I agree with your entire comment except this one. Only a moron would think that Porcello was not intentionally throwing at Cabrera. And even the umpire thought it because he warned both benches. See, if he didn’t judge it to be accidental, then he should have thrown out Porcello and THEN warned both benches. Like Craig said, all he did was give the Porcello a freebie.

      • The Baseball Idiot - Aug 22, 2011 at 10:11 AM

        As someone who has umpired a lot of games, I wouldn’t have ejected Porcello for this, but only because, in my opinion, he threw far enough behind him that I don’t think he was actually trying to hit him, just send a message.

        That’s where judgement of the intent comes in, and it has to be done in a split-second. I don’t think Porcello would have thrown at another batter after that.

        If he had him him, I would have ejected him. But I don’t think he was really trying all that hard.

        Just my opinion from years of experience.

      • Chris Fiorentino - Aug 22, 2011 at 10:14 AM

        So it’s ok to throw far enough behind the guy to not hit him? That’s absurd. The umpire screwed the pooch here because he gave the Tigers a freebie plain and simple. There is zero excuse to not throw out Porcello.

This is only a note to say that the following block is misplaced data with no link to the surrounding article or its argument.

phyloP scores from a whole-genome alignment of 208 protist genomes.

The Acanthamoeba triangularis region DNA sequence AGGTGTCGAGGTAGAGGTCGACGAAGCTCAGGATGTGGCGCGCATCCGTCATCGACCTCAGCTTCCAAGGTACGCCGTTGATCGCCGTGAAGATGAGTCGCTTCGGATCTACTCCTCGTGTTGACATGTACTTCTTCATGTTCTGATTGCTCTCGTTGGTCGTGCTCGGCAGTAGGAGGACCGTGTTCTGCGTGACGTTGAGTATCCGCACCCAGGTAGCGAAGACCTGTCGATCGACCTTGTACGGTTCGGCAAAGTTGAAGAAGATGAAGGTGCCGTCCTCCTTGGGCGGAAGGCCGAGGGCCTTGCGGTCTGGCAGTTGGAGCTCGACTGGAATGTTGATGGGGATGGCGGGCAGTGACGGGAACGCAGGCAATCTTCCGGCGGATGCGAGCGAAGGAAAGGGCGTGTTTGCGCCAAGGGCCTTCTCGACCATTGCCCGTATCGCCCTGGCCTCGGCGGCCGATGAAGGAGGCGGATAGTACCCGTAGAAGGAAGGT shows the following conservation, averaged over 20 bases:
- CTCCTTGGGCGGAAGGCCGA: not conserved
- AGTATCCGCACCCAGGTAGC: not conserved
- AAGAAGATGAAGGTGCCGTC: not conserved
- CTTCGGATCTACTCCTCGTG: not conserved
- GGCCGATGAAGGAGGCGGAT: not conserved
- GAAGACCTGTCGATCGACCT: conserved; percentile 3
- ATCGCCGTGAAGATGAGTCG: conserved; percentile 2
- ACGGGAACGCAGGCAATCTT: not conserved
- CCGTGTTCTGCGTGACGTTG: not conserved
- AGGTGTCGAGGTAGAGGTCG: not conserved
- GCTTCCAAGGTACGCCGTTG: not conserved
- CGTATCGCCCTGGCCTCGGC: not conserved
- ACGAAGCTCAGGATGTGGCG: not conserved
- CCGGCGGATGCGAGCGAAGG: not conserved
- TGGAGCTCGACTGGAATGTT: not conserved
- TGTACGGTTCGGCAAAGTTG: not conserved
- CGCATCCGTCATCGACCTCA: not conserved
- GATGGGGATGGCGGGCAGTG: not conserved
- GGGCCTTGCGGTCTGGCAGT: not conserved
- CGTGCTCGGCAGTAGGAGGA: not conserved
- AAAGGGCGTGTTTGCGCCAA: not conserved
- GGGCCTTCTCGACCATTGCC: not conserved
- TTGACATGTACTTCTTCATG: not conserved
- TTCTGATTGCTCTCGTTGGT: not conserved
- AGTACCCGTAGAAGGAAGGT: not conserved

• The Common Man - Aug 22, 2011 at 10:26 AM

        As someone who has not umpired a lot of games, I wish you umpires would react more strongly in situations like this, so that players don’t get hurt and situations don’t get out of control. I’d prefer to watch baseball, not the WWE Royal Rumble.

      • The Baseball Idiot - Aug 22, 2011 at 10:42 AM

        I actually agree with you on that. However, the batters are wearing more armor than an M-1 tank, have had the strike zone continuously reduced over the years, are hitting in bandboxes, and cry every time a pitch is called a strikeout. As well as the stupid arguments after the stupid umpire has the audacity to call them out on strikes when it obviously wasn’t, just because they didn’t swing at it.

        The batter has every advantage in the game. They also have the responsibility to not act like jerks. All the crap going on in Little League games is a direct result of what the batters in the majors do. You don’t want baseball to be the WWE. How do you feel about it turning into the NBA?

        When Hank Aaron hit his 715rh homerun, he ran out of the box right away, looked straight ahead and rounded the bases at the speed some guys hit triples on. If he can do it, the rest of them damn well can also.

      • trigzter - Aug 22, 2011 at 10:58 AM

        Im sorry that every player is not Hank Aaron.

      • Alex K - Aug 22, 2011 at 11:13 AM